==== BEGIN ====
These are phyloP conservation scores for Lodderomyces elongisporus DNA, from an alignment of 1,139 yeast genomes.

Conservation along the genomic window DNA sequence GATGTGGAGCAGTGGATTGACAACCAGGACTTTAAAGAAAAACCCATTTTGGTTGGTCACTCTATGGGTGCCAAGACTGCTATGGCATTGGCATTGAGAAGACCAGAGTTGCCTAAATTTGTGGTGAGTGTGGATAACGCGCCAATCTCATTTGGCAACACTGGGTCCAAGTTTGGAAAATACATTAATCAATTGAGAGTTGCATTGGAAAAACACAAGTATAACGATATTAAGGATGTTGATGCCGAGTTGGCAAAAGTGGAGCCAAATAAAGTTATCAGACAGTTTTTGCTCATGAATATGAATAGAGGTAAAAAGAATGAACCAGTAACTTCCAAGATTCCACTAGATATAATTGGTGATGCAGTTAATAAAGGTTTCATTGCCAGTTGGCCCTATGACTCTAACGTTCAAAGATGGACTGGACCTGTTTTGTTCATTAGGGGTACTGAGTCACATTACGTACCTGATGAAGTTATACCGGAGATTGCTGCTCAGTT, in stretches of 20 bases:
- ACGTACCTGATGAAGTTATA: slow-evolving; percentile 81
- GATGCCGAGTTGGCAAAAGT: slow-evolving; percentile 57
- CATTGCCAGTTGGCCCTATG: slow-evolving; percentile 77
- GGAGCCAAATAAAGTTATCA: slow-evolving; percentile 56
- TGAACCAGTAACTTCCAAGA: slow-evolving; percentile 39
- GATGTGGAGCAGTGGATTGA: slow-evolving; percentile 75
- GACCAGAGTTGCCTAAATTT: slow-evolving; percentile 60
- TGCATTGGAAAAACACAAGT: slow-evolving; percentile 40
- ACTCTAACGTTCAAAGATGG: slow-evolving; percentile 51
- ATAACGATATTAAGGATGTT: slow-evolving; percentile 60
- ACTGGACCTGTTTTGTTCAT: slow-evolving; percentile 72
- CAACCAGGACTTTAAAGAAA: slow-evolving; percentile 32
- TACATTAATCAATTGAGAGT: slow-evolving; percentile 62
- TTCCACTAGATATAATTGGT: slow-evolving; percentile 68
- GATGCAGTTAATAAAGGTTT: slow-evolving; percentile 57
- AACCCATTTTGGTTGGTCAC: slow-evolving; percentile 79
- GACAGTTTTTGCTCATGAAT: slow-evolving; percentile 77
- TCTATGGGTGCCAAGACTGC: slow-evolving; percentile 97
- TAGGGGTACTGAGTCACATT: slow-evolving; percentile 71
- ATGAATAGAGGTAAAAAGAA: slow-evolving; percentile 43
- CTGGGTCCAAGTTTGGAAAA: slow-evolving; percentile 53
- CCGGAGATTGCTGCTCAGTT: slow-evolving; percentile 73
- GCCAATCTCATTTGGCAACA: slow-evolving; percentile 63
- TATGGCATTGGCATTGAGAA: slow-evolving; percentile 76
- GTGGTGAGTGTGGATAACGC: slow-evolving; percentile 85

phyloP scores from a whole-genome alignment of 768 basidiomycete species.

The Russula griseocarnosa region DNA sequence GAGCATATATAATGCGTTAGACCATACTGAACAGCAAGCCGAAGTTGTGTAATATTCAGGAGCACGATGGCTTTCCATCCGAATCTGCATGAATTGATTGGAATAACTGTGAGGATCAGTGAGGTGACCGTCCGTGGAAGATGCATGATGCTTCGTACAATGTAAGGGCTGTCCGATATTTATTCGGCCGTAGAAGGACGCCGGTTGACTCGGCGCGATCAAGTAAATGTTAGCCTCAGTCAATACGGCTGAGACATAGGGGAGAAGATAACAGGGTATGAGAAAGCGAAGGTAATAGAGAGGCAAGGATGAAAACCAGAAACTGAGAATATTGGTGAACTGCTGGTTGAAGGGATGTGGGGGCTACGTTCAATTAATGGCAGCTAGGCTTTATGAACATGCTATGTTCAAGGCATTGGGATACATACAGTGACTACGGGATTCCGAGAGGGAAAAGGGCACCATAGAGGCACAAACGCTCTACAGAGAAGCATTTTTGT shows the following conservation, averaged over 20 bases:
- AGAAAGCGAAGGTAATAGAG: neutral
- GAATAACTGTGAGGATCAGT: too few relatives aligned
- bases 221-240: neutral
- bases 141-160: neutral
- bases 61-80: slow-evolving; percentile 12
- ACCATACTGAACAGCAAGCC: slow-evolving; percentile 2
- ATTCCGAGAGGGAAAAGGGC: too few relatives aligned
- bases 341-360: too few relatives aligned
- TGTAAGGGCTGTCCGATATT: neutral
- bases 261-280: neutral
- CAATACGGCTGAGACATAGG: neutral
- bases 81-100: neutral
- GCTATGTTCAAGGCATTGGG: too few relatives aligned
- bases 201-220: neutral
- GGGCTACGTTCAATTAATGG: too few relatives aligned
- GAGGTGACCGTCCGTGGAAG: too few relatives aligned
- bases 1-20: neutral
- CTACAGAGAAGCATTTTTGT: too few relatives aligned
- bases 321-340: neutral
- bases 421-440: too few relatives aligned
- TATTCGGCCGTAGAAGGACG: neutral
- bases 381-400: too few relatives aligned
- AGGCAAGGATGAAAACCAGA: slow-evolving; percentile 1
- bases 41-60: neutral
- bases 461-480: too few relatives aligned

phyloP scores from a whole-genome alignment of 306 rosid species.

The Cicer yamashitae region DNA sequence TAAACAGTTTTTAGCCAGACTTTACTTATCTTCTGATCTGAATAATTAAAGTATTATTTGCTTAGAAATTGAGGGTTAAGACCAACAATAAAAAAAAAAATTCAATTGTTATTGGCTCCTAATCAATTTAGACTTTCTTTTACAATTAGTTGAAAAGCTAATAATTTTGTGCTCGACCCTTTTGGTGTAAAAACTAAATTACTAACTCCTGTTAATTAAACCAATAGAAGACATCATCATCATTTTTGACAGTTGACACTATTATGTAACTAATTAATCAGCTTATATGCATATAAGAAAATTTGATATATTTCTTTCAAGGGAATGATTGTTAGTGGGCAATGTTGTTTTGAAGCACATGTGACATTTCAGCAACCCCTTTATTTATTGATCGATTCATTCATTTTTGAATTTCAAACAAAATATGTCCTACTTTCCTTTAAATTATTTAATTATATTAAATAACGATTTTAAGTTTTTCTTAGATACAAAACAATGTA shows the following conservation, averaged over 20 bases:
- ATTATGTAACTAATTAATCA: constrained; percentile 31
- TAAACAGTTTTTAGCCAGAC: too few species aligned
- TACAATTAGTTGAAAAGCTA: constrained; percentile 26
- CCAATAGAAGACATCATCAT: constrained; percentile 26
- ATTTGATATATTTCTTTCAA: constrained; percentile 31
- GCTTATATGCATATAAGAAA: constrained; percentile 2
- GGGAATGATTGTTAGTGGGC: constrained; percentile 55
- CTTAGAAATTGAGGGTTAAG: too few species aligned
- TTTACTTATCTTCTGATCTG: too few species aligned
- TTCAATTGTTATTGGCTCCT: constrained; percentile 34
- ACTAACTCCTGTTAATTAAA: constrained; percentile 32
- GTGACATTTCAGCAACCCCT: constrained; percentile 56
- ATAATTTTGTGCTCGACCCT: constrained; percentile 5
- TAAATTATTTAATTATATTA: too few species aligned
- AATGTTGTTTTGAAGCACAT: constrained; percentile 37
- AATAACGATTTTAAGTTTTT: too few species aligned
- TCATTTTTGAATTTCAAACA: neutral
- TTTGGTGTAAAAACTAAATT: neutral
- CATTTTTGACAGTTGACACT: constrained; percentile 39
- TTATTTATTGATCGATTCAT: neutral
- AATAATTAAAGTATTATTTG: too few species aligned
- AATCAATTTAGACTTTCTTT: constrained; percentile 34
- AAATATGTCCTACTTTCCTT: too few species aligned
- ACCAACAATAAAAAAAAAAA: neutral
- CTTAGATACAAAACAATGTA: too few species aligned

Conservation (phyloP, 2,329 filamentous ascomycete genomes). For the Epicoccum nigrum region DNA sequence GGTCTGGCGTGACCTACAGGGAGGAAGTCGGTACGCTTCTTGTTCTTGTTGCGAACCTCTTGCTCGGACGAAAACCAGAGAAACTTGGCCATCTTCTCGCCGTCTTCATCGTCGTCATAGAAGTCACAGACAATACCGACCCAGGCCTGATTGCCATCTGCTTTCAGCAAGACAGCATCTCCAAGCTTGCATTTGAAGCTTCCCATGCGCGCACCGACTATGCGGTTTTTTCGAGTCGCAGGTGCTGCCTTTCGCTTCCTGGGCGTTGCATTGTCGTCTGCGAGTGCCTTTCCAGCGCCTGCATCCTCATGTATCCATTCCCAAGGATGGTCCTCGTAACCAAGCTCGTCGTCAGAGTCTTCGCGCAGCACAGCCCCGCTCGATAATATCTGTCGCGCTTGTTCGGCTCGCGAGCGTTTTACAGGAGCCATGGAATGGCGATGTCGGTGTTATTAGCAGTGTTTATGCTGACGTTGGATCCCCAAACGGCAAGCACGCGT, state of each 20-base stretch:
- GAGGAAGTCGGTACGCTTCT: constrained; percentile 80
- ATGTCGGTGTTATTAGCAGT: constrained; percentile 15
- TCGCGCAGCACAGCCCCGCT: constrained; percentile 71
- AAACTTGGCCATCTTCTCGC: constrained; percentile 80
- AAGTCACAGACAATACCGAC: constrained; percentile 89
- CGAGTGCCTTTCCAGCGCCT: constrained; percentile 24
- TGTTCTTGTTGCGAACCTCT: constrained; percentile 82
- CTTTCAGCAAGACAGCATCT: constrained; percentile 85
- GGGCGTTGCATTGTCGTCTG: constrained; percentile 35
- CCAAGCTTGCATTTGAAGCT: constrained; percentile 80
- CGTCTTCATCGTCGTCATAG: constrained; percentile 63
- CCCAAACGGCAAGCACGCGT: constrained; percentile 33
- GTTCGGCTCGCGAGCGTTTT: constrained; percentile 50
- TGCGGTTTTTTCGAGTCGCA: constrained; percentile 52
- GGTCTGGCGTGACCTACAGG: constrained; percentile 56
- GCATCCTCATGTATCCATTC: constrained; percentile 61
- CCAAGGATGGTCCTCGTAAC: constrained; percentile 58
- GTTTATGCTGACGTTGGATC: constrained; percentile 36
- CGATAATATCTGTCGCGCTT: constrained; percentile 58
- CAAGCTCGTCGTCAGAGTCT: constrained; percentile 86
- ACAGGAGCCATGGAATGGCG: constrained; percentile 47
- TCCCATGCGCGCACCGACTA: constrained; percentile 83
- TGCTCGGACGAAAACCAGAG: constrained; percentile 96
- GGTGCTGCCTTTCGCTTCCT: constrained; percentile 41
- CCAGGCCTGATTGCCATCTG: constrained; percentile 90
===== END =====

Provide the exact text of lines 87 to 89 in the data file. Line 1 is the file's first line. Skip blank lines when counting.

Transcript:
- AAGTCACAGACAATACCGAC: constrained; percentile 89
- CGAGTGCCTTTCCAGCGCCT: constrained; percentile 24
- TGTTCTTGTTGCGAACCTCT: constrained; percentile 82